Wrestling with the tough questions: The Ethics of Addiction

Your client is struggling with sobriety. “It’s just not worth it,” he says. “I’m going to quit therapy.” Do you respect his decision, or persuade him to stay?

Another client drives with alcohol in her system to the clinic – just under the legal limit – and is furious that you refuse to see her for a session. Do you let her drive herself home? Take the keys and call a cab?

A client sends you a friend request on Facebook. Or perhaps it’s your supervisor, or an employee. A fellow counselor repeatedly ends appointments by hugging clients – but only female clients.

Dr. Kimberly Walitzer

Dr. Kimberly Walitzer

These are just some of the ethical quandaries that face addictions professionals, according to Dr. Kimberly Walitzer, deputy director and senior research science at the University at Buffalo’s Research Institute on Addictions. The keynote speaker for SUNY Broome’s seventh annual Ethics Conference – the Ethics of Addiction – she detailed some of the questions and scenarios addictions counselors face.

Addiction are fairly common in our country, Walitzer noted: 29 percent of Americans will have an alcohol use disorder and 10 percent a drug addiction over the course of their lives. Addictions professions are governed by a code of ethics when it comes to treating these populations, set forth by NAADAC, the Association for Addictions Professionals.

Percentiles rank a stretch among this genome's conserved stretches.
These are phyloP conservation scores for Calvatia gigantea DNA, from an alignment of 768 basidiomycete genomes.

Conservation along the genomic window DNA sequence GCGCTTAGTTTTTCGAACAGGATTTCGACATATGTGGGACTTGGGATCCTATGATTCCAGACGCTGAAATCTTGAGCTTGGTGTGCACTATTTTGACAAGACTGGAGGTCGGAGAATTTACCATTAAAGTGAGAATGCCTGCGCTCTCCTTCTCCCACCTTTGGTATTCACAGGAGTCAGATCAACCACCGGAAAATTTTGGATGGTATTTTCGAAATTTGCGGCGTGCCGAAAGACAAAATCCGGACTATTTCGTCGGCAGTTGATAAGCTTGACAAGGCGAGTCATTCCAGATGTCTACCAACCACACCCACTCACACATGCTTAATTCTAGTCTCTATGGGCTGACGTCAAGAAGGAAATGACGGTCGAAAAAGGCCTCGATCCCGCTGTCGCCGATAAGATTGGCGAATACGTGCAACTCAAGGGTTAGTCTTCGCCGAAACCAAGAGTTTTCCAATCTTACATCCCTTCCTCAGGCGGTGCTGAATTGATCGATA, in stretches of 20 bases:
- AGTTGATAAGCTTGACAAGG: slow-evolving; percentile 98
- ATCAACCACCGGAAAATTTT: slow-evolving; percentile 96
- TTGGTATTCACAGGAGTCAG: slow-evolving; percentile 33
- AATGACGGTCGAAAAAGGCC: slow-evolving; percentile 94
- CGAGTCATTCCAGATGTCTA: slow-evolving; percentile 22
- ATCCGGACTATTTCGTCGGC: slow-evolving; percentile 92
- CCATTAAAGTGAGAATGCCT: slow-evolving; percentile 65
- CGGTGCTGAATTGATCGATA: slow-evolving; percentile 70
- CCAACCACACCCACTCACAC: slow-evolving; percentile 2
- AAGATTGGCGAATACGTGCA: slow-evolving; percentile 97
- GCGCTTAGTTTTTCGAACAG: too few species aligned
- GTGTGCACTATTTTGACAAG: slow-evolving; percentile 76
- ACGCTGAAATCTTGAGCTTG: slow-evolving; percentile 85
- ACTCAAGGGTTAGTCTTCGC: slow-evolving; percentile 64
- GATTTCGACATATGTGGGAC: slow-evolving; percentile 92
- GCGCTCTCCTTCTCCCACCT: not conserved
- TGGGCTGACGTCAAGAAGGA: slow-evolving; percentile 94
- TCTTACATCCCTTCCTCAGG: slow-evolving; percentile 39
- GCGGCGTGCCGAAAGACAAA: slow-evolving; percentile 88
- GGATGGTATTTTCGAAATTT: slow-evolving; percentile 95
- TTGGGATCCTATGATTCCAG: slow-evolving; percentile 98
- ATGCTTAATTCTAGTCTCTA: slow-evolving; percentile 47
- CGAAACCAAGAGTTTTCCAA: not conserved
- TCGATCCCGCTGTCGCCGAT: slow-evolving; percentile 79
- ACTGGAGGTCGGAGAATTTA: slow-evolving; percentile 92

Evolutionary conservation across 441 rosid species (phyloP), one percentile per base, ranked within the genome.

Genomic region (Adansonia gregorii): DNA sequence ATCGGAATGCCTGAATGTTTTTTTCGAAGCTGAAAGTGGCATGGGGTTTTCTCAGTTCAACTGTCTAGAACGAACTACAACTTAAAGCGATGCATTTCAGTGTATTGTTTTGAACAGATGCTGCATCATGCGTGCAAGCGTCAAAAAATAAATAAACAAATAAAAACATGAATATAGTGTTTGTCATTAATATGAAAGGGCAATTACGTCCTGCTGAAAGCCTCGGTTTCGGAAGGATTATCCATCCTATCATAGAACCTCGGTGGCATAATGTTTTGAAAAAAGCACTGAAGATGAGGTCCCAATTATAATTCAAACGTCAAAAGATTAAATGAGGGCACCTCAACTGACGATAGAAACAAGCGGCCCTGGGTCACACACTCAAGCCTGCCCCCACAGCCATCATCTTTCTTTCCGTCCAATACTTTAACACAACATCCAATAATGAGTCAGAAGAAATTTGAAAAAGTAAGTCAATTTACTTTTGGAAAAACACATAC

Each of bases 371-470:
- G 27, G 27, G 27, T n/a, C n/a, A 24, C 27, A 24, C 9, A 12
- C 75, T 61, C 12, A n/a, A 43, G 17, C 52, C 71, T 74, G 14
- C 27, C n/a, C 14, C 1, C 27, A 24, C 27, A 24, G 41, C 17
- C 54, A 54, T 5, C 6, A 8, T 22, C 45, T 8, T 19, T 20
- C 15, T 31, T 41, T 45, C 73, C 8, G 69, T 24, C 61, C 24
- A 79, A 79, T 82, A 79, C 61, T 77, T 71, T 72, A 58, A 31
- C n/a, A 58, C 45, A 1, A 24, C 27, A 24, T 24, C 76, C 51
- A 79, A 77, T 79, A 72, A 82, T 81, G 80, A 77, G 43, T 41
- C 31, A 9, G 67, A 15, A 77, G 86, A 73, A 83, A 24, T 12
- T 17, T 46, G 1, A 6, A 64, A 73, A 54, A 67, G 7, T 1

In her own practice, Walitzer abides by certain ethical principles:

  • “If it feels uncomfortable or sneaky, it probably is. Think carefully about it.”
  • “Once a client, always a client. Avoid dual relationships.”
  • “Think it through.”

While the answers to some ethical quandaries may be fairly clear – Don’t accept that friend request! – most are difficult, requiring us to examine our personal and professional principles.

“What’s important is that we think about it, we struggle with it and we make informed decisions,” Walitzer said.

Wide-ranging conference

Led by talented faculty members, the April 30 conference tackled a wide of issues during morning panel discussions.

Raymond Serowik, director of Broome County’s Opioid Overdose Prevention Program, discussed the use of the medication naloxone, or Narcan, to counter opioid overdoses and the ethical considerations that attend its use. Professor Doug Garnar and his son, Seth, discussed the impact of drug use on families, while Professor Jason Detrani showed the film “Web Junkie,” which centers on Internet addiction. Philosophy Club President Steven Burnette, Student Assembly President Heather Coggin and Philosophy Professor Irene Byrnes also led a discussion of Johann Hari’s book Chasing the Scream: The First and Last Days of the War on Drugs, which argues that society has failed to understand addicts and addiction.